The Cayman Islands Court of Appeal has upheld the Grand Court's decision in Changyou.com,(1) confirming that shareholders of companies that effect "short-form" mergers(2) are entitled to be paid the fair value of their former shares upon dissenting from the merger under section 238 of the Companies Act (2021 Revision) (Act).


Changyou.com Limited (Changyou) is a Cayman Islands incorporated company, which develops and operates online and mobile games in China. Changyou recently merged with its parent company and de-listed from the NASDAQ, effectively forcing out the independent minority shareholders under a short-form merger.

Certain minority shareholders attempted to dissent from the merger. However, Changyou contended that appraisal rights were only available in long-form mergers (where there is a shareholder vote required to approve the merger) and that the prospective dissenters were not entitled to seek payment of the fair value of their former shares under section 238 of the Act due to the merger being in short-form (where no shareholder vote was required).

In January 2021, the Grand Court determined that, when properly construed, the provisions of section 238 allowed the appraisal process to operate in respect of short-form mergers (for further details please see "Short-form mergers: Changyou.com judgment confirms appraisal rights").

Changyou then argued on appeal that:

  • when the provisions of section 238 were read together, the ability to dissent was clearly conditional upon the taking of a shareholder vote, thereby excluding the right to dissent from short-form mergers (where no vote is required);
  • the absence of appraisal rights in short-form mergers was not absurd or anomalous, nor was it incompatible with the Cayman Islands Constitution;(3) and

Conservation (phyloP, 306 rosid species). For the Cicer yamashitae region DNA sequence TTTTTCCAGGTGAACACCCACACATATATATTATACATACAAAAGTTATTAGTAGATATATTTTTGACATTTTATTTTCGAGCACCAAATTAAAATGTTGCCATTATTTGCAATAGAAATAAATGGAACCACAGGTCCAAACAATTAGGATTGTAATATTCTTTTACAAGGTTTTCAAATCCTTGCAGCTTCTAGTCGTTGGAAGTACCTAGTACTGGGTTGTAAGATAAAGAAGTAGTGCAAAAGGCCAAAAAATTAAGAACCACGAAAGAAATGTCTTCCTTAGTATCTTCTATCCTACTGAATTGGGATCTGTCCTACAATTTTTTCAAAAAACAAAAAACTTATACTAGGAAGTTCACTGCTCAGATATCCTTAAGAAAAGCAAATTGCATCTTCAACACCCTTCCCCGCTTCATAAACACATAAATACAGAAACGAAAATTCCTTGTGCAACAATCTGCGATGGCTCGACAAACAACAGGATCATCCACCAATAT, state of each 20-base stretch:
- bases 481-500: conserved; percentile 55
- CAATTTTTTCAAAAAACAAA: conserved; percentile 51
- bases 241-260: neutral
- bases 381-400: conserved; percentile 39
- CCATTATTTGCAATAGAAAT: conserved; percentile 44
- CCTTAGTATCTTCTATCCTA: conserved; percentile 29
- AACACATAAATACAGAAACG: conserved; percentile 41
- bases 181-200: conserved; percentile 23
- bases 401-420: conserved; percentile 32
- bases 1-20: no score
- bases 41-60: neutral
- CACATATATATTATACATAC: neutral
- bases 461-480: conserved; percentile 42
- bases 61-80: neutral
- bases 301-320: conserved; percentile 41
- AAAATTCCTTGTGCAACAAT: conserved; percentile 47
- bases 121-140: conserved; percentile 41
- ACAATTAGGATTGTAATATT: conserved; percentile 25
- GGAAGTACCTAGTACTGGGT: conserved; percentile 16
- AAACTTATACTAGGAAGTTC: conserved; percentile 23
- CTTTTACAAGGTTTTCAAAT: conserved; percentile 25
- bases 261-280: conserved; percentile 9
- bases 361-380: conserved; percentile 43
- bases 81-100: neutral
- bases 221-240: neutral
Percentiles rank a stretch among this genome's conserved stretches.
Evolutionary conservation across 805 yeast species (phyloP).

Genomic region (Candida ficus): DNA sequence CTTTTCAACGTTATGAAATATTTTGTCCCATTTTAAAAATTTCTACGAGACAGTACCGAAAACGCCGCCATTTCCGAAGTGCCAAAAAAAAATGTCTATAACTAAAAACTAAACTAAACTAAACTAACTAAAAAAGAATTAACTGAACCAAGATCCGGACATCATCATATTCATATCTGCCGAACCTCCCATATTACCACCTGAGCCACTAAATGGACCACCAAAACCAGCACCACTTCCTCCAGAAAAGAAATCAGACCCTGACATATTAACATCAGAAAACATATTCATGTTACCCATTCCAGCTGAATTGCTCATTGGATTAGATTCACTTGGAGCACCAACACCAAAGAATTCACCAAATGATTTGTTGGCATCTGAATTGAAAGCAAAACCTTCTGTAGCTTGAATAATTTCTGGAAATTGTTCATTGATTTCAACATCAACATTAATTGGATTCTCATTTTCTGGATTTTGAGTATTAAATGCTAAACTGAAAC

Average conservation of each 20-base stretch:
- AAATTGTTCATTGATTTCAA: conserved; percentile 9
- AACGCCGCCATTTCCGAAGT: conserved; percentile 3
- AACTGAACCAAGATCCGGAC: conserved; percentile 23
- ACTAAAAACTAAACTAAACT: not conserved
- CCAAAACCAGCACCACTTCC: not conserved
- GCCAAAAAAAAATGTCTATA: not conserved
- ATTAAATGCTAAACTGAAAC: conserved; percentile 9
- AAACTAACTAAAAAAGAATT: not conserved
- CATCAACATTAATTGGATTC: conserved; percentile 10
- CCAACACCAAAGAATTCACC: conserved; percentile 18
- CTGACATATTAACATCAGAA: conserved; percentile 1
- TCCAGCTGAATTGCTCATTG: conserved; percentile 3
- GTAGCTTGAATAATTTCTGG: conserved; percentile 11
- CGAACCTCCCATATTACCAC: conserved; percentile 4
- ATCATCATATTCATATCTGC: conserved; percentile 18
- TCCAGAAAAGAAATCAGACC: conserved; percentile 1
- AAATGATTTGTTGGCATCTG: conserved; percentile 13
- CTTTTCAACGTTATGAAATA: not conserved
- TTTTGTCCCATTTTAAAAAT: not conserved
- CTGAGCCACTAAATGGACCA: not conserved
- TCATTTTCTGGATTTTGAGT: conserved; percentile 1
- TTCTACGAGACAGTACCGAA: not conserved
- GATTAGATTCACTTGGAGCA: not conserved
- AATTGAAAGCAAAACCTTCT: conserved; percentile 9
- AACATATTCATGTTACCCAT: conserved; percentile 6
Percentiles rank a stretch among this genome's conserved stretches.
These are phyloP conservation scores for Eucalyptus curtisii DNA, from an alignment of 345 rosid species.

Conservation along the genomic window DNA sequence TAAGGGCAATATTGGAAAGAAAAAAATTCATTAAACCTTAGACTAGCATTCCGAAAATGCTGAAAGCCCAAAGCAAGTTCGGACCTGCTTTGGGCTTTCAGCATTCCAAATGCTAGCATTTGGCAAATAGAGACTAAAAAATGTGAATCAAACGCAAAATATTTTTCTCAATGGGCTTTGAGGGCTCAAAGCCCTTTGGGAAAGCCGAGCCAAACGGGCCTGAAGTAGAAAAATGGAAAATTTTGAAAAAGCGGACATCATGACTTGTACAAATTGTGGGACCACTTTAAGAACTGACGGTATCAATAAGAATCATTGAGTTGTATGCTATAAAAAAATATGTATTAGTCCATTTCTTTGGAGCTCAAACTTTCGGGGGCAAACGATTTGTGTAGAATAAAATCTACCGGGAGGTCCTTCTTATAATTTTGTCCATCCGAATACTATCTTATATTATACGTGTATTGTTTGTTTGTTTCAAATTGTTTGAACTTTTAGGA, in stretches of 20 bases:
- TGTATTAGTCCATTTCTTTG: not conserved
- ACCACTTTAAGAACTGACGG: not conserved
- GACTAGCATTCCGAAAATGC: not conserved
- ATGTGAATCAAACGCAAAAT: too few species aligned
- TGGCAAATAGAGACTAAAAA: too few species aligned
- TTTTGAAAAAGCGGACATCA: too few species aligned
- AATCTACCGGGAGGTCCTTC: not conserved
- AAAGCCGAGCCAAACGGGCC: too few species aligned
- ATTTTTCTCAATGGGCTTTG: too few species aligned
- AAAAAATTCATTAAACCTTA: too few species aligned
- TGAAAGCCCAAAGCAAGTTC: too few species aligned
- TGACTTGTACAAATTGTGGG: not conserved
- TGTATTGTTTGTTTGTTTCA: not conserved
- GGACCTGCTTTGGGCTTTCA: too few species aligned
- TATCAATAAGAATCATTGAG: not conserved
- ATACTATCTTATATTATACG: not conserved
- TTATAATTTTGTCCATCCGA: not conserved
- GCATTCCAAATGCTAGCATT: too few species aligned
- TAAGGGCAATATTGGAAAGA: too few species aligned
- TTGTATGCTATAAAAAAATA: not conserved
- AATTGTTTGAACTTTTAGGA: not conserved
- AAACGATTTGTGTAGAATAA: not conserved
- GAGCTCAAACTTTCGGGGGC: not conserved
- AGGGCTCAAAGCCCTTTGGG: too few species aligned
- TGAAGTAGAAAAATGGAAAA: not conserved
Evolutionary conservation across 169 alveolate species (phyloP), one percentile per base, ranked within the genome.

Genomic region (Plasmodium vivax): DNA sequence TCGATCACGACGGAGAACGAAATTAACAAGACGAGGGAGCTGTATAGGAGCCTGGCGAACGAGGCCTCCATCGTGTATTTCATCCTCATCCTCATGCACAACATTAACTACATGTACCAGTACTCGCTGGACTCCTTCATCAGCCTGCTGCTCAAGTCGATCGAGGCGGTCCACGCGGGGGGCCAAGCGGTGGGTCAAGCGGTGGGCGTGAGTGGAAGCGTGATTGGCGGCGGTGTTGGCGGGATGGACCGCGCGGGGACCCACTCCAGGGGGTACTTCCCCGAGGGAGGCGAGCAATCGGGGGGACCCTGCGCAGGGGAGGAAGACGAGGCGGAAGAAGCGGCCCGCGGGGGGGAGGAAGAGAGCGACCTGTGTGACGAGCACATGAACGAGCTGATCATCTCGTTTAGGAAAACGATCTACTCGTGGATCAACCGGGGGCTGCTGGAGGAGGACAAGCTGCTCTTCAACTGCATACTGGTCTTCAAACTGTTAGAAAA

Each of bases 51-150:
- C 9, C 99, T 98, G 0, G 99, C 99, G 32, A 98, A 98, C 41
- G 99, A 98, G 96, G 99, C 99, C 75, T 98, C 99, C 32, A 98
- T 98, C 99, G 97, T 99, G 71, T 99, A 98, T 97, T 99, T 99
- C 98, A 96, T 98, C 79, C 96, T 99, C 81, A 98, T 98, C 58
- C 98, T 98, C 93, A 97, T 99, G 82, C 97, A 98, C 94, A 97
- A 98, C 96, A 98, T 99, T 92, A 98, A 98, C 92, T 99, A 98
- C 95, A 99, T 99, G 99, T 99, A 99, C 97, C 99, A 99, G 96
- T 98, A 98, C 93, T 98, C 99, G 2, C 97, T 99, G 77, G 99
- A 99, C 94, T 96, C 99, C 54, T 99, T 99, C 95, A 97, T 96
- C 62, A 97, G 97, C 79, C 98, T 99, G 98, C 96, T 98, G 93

• there was no justification for rewriting section 238 to give effect to appraisal rights for short-form mergers, whether by a process of statutory construction or pursuant to the Constitution.


The Court of Appeal preferred the company's construction of the terms of section 238 but agreed with the Grand Court that this produced an absurd result that could not have been intended by the legislature. In the Court of Appeal's view, there had been an obvious legislative error in not taking account of the absence of a shareholder vote in short-form mergers when the operative provisions of section 238 were drafted. However, in departing from the approach taken by the Grand Court, it held that the ordinary rules of construction did not permit this error to be rectified by any process of ordinary construction falling within the proper ambit of judicial interpretation of statute.

This brought into play whether the principles of construction mandated by the Constitution produced a different result. The Court of Appeal found that the Constitution was engaged, as shares in a company are a form of "property", for which the Constitution assures a right of peaceful enjoyment and ordinarily precludes dispossession without prompt payment of adequate compensation. As drafted, section 238 was held to deprive minority shareholders in short-form mergers of the right to peaceful enjoyment of their shares and access to the Court for the determination of their fair value and prompt payment upon having them compulsorily acquired. Furthermore, the Court of Appeal determined that there were no other alternative remedies available to minority shareholders that would otherwise protect the rights guaranteed by the Constitution, and undoubtedly conferred by appraisal rights in long-form mergers.